Bullying isn’t a Kid Problem

Bullying isn’t a Kid Problem

“Finally, children are exposed to media that so often takes advantage of the “weird” character for a laugh. How many of the gross neighbors, awkward first dates, and annoying classmates in popular media look like neurodivergent kids and their adult counterparts? How many of their abuses occur with laugh tracks in the background?”

Anxiety: An Opportunity to Support Advocacy and Coping

Anxiety: An Opportunity to Support Advocacy and Coping

School can be a stressful experience for many children, neurodivergent and not. Parents and other adults who have been through school themselves at some point may find themselves tempted to respond to anxieties with platitudes meant to reassure the child that things will be ok. Often, however, these reassurances take on more of a gaslightingRead more about Anxiety: An Opportunity to Support Advocacy and Coping[…]

Supporting Neurodiversity Means Supporting Neurodivergent Leaders

Supporting Neurodiversity Means Supporting Neurodivergent Leaders

Thirty years ago, the students of Gallaudet University demanded that its newly-selected president resign. She had been the only hearing person among three candidates for the position of president at the nation’s only university designed for Deaf students. The students wondered how a university that claimed to develop Deaf people into leaders could be soRead more about Supporting Neurodiversity Means Supporting Neurodivergent Leaders[…]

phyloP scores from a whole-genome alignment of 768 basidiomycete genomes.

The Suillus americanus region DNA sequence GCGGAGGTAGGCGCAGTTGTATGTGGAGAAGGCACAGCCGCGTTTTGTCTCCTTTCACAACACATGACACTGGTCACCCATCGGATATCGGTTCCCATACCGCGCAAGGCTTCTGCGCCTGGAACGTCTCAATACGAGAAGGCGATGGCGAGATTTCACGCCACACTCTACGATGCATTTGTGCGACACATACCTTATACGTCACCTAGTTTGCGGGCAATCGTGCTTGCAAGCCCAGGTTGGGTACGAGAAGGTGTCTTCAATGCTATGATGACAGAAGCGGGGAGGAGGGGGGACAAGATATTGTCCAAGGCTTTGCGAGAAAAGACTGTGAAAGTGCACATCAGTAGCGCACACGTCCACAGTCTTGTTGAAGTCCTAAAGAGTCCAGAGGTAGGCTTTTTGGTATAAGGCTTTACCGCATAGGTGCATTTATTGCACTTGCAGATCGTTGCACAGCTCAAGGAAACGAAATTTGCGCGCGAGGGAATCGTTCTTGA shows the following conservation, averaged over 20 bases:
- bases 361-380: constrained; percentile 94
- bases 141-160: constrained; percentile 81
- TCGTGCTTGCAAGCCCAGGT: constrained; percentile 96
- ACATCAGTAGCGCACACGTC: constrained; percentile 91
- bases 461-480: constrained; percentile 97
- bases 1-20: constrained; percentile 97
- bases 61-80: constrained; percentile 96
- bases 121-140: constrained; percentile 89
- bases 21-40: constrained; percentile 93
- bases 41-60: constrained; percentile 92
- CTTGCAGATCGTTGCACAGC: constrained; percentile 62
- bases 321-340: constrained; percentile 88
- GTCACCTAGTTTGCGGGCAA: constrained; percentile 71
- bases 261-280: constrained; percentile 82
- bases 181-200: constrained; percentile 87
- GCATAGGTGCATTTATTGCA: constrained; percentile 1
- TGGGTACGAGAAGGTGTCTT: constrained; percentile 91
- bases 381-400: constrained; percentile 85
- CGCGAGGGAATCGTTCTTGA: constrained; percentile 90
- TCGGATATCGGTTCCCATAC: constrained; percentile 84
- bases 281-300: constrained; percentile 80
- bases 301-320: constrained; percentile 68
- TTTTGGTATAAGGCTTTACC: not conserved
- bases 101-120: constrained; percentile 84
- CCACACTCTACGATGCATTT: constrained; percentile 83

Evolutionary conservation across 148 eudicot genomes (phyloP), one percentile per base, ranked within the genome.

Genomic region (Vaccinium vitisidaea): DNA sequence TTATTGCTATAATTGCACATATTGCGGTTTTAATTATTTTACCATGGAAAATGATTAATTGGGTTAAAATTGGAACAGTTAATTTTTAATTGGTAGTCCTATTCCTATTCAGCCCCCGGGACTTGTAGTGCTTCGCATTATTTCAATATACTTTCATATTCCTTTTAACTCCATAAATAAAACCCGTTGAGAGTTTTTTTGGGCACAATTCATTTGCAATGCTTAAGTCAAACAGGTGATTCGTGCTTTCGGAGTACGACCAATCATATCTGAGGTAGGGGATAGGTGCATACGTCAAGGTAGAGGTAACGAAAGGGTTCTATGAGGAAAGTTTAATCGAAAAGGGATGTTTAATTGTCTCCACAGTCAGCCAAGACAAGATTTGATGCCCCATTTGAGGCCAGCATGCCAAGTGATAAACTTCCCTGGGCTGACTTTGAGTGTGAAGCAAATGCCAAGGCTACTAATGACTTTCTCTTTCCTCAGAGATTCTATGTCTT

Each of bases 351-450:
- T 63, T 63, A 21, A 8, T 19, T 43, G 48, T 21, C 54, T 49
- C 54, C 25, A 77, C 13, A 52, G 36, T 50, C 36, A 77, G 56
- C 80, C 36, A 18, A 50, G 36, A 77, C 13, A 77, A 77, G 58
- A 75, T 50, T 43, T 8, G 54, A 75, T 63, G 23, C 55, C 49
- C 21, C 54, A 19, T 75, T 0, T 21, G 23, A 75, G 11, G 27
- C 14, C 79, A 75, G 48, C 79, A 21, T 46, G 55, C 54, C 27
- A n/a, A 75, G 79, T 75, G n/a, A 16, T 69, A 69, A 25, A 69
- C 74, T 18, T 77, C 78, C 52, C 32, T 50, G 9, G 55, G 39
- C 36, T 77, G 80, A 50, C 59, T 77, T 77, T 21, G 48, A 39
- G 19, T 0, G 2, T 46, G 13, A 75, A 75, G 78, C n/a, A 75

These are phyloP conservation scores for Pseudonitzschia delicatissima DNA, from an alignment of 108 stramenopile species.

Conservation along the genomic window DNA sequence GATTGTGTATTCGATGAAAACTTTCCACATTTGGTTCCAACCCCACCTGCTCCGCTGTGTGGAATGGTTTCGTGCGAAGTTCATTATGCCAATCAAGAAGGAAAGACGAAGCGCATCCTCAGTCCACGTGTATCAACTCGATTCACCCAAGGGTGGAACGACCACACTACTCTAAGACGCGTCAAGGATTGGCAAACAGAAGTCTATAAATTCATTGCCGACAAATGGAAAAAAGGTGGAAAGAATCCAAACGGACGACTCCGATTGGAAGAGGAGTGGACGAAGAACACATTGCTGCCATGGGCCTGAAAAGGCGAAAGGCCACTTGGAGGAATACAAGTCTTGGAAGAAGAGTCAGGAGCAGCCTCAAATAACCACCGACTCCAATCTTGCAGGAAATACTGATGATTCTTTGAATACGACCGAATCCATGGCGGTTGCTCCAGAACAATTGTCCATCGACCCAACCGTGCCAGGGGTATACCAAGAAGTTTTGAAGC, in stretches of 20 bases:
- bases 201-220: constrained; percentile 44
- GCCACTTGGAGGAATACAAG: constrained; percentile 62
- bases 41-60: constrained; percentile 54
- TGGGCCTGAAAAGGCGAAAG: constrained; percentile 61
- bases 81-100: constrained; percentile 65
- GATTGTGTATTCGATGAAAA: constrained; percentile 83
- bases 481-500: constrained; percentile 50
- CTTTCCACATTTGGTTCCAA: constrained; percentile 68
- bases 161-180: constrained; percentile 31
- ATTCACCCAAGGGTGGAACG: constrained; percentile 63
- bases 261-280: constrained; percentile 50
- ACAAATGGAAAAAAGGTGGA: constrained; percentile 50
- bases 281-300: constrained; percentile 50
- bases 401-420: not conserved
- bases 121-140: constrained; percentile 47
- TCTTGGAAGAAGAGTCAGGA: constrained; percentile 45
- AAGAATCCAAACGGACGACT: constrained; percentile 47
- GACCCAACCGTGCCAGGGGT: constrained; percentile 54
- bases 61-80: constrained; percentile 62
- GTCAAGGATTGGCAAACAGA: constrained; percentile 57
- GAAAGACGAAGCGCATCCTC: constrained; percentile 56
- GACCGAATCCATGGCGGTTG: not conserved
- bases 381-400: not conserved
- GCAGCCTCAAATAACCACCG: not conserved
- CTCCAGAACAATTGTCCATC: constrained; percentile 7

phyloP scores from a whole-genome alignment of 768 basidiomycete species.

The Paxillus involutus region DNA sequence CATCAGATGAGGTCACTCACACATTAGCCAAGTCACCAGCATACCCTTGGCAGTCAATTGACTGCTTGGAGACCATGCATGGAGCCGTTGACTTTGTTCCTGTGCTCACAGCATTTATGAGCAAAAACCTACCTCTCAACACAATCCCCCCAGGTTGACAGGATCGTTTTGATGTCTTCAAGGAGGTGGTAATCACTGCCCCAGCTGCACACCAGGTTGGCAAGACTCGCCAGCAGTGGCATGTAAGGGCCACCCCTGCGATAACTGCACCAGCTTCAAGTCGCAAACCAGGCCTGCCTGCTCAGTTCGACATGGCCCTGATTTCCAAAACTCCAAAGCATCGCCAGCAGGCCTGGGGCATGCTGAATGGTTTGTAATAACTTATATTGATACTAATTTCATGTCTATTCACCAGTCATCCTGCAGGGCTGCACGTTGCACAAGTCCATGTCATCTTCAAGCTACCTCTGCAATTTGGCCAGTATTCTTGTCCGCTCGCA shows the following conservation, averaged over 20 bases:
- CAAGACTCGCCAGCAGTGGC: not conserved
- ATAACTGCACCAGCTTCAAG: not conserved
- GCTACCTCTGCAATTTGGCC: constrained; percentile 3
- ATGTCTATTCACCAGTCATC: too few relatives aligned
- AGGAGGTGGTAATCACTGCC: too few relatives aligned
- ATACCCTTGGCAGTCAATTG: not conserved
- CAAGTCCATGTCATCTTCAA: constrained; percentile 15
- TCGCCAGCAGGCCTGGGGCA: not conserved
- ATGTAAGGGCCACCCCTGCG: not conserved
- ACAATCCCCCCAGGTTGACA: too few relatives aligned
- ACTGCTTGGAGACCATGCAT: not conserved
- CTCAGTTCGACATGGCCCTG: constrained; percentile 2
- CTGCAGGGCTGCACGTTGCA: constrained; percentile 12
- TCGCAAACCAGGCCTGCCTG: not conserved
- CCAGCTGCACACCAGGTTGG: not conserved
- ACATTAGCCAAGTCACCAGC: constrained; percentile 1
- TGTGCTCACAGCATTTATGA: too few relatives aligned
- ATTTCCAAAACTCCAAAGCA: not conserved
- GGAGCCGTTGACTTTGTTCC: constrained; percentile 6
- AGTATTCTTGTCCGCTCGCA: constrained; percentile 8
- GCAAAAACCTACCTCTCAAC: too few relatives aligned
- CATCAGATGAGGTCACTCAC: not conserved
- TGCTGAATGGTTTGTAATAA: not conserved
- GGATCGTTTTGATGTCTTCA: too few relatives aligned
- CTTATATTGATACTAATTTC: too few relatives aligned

Your Child Deserves Neurodivergent Community

Your Child Deserves Neurodivergent Community

When parents learn that their children are neurodivergent, they are often advised to keep their children away from neurodivergent peers as much as possible. That is horrible advice. Keeping away from neurodivergent peers is only good advice if your goals include reducing a child’s self-esteem and self-understanding. (Although, in that case, “get some less abusiveRead more about Your Child Deserves Neurodivergent Community[…]

Nurturing Neurodiversity

Nurturing Neurodiversity

Neurodiversity is a fact. People of all kinds of neurotypes inhabit this world. Like all kinds of diversity, neurodiversity means more perspectives, a wider array of strengths, and increased opportunities for mutualistic interdependence. Yet, many interventions and ideologies still blatantly disrespect neurodiversity. Treating neurodiversity as anything less than a fact does not change the factRead more about Nurturing Neurodiversity[…]